Sometimes, your first reaction to a person, experience, or event is the right reaction. I've often shared with my colleagues that "you'll know" within the first few moments of an interview whether or not you can see the interviewee as a member of your team. It's not just one thing; it can be their smile, their energy, their personality, or how they engage the panel. So far in my decade of administration, my first reaction has almost always been the right reaction when it comes to the interviewing process. What those new to administration may not realize is that the same theory applies to your first few impressions of your new school.
It is not uncommon for administrators to spend just a few years at one school before moving on and exploring new opportunities. At my first administrative placement, the middle school had experienced eight (!) principals in eleven years. Two of the principals from this school didn't even last through their first year. This school has just as many assistant principals over that time period. This trend has continued since my departure as they're on their fourth acting principal in three years. Given similar practices throughout many other schools, you will, as an administrator, have many "first reactions" to a variety of schools and situations. My last two "first reactions" have been very telling to the school experience and community support I later encountered.
Immediately, during my first week as an administrator at a previous school site, there was an odd buzz across the campus. There seemed to be a slight distrust of the administration by the student body. I had walked into what turned out to be a schism of ethical decisions on how to best support the educational and social growth of our students between the staff and the local community. I felt that I had walked into a difficult situation that would take much work to build and hopefully repair what had happened prior to my arrival. Personally, I had an ethical dilemma on how to address what felt like an out-of-control student body. In fact, I was tested by a first week experience that served as my "first reaction" to this new administrative opportunity.
It was the first Friday of the school year. After a relatively quiet first Friday, I headed home to begin the weekend. As I departed campus, I saw no less than a dozen students atop a nearby bridge throwing water balloons and eggs, some of which were frozen and hard as rocks, at freshman students as they rode the bikes home below the bridge. It turns out that this Junior and Senior class believed in a "tradition" where freshmen would be hazed on the first Friday of the school year. I pulled over and approached the bridge to stop the poor behavior. Students, upon seeing my arrival, ran in dozens of directions. A few of the students remained but denied any responsibility despite my and other eyewitness accounts of their behavior. A few students later bragged about their behavior on social media. An even worse hazing incident happened elsewhere off campus and involved an assault and battery on a middle school 7th grader. This didn't feel like a school community; it felt like something out of the last few chapters of Lord of the Flies.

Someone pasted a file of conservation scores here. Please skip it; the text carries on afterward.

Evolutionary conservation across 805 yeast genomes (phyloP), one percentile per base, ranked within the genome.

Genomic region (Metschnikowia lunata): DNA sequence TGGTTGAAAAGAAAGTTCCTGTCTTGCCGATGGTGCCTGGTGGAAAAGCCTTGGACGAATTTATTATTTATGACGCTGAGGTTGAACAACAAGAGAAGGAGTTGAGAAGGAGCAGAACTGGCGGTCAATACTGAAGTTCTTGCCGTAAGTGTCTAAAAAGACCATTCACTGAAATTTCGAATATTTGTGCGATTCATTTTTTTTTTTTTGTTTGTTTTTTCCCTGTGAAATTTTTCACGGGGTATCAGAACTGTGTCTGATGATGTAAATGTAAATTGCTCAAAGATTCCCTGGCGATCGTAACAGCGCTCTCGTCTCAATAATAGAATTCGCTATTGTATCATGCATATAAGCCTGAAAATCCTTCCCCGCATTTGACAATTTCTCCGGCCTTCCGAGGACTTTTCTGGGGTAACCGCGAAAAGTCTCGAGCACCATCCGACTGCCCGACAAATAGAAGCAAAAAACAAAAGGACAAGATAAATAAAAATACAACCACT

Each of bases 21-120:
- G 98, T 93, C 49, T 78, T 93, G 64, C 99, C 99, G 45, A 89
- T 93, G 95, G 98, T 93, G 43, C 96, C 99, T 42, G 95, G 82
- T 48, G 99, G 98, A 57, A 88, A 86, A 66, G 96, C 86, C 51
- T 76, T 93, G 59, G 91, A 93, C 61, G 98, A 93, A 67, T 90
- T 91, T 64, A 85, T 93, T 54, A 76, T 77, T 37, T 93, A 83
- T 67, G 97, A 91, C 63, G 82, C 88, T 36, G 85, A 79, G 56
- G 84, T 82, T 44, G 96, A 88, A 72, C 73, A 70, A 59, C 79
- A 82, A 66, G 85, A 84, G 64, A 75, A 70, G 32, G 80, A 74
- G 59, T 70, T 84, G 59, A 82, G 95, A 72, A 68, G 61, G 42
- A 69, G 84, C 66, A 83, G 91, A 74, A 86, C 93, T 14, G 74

It was at that moment that I realized that this was not a school community that matched my core values and that would challenge our administrative team daily. While I championed positive change and improved student choices over the next two years, I knew almost immediately via my first reaction on that first Friday that this was not a school, at least not at that time, that I wanted to spend my days. Truthfully, there is little doubt that the decision to venture elsewhere was the right choice, having landed at my current school site and all of the positives therein I experience on a daily basis.
At my current school site, my first week of school was nothing short of amazing. Students went out of their way to introduce themselves to me. There seemed to be a lot of instant trust and communication from the staff. The front office team was supportive and liked to spend their days in a middle school environment. Later on in the month, at one of my first discipline meetings with a parent regarding their student, the parent thanked me after our conversation, proud of how well I handled his student and the situation, and said they agreed 100% with the discipline result. Over the past four years, I've experienced many more moments like these first few days at our school. It was a staggering change from my previous administrative appointment and one that I welcomed wholeheartedly.
Sometimes, things can change for the better throughout a challenging situation but I'm a strong believer in trusting your first impression. I wouldn't take back those years at the challenging school site as that time has helped refocus my core beliefs in how I support all students and address difficult discipline incidents. That said, once you find the "right fit" for your administrative home, you'll experience many moments that mirror your positive first reaction. For me, every single day at my current site has dozens of moments that leave me smiling and appreciative to be able to spend my waking hours with our students, staff, and community. Similar opportunities are out there; you just have to trust your first impressions.